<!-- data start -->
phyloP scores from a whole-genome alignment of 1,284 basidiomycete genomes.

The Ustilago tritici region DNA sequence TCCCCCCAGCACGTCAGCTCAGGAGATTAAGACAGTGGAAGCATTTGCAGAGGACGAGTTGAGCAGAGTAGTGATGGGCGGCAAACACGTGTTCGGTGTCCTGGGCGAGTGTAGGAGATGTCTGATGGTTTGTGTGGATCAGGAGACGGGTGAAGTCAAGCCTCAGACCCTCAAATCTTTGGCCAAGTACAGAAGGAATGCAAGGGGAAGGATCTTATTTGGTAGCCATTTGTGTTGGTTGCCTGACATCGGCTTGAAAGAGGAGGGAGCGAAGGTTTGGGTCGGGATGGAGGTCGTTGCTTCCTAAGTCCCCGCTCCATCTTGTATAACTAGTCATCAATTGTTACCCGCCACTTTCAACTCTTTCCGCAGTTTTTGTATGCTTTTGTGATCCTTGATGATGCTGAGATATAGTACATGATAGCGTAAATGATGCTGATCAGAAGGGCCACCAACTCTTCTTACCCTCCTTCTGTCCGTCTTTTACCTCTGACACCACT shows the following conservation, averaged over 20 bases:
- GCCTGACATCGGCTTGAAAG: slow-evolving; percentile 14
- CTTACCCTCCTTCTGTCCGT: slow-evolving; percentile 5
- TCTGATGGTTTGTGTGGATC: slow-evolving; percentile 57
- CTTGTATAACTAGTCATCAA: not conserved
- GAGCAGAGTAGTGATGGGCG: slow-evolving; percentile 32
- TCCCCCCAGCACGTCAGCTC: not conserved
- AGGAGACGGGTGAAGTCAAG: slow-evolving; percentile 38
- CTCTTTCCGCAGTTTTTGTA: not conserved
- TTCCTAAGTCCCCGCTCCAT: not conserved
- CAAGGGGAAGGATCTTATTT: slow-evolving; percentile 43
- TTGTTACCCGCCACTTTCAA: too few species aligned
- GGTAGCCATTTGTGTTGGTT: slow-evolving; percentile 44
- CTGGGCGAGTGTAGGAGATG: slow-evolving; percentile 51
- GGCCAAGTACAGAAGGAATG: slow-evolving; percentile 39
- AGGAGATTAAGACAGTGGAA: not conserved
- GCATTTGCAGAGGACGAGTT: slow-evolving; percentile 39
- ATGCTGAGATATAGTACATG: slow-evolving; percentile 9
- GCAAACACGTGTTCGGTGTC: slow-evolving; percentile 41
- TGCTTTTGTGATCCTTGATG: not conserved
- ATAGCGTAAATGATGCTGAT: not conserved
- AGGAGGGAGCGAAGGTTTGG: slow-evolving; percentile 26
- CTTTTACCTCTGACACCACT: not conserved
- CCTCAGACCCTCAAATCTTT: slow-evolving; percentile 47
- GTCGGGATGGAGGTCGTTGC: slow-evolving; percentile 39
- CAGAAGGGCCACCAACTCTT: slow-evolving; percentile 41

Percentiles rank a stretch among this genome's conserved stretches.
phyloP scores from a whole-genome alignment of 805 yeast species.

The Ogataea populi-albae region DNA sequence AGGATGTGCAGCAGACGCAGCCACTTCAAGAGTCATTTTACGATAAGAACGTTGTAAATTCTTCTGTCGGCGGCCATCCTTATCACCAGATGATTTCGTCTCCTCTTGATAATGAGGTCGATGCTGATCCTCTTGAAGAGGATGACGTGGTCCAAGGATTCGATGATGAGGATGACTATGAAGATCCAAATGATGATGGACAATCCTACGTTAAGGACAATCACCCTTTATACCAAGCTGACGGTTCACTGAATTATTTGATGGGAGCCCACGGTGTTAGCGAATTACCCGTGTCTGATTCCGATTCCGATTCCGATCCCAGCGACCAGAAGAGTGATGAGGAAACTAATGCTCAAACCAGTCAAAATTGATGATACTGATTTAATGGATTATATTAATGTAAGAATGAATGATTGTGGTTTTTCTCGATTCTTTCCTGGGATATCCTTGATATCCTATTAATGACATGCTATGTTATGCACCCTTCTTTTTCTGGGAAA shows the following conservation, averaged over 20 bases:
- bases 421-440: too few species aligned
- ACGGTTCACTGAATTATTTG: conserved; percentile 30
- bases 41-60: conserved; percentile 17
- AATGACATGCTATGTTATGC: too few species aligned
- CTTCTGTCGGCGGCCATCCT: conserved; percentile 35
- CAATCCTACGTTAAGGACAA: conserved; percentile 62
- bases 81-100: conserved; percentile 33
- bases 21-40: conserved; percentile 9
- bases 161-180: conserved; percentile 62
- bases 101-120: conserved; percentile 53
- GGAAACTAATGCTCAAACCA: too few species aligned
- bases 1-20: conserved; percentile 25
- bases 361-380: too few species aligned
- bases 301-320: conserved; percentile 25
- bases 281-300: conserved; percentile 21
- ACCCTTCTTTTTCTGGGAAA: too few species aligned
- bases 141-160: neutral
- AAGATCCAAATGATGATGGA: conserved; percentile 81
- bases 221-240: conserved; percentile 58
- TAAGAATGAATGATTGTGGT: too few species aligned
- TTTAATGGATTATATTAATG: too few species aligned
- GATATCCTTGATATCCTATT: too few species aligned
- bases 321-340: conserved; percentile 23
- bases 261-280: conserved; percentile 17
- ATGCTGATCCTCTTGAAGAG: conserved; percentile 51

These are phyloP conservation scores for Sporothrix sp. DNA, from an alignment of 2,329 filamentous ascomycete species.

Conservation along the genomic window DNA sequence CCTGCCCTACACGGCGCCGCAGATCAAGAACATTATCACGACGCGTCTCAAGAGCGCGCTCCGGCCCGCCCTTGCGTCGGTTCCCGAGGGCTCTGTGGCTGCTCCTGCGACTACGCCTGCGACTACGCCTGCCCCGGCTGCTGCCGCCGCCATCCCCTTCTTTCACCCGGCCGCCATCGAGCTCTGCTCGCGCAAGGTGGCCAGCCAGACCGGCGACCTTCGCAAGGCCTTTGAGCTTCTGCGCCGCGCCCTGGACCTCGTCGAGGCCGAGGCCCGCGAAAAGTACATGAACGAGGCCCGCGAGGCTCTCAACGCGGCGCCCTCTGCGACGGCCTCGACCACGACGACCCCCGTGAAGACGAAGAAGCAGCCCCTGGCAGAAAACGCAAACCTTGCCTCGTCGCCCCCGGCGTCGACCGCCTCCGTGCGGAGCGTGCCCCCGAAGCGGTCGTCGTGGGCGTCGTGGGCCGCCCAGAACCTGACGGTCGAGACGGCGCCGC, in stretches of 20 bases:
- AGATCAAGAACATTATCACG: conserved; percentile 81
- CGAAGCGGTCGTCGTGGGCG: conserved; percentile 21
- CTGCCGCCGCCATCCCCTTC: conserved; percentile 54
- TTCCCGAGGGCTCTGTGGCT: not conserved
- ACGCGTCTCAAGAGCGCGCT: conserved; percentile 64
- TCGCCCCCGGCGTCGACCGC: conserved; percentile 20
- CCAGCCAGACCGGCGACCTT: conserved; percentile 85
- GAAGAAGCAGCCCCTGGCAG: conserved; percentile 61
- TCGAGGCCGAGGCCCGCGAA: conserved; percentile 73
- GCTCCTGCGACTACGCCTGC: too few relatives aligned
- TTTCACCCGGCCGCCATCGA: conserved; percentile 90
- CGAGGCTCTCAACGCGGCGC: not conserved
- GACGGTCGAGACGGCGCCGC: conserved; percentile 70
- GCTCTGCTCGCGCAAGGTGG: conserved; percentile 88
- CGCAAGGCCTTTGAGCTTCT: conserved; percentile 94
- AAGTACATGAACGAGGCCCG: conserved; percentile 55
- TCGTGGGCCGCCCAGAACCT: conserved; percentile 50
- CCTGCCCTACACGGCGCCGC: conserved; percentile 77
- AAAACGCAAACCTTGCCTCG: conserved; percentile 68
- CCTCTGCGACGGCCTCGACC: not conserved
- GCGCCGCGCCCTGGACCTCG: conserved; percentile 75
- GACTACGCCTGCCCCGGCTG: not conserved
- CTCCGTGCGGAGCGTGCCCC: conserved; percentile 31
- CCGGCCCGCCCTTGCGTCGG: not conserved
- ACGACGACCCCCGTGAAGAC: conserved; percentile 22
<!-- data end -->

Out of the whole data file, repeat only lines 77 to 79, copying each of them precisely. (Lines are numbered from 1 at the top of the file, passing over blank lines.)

- CCTCTGCGACGGCCTCGACC: not conserved
- GCGCCGCGCCCTGGACCTCG: conserved; percentile 75
- GACTACGCCTGCCCCGGCTG: not conserved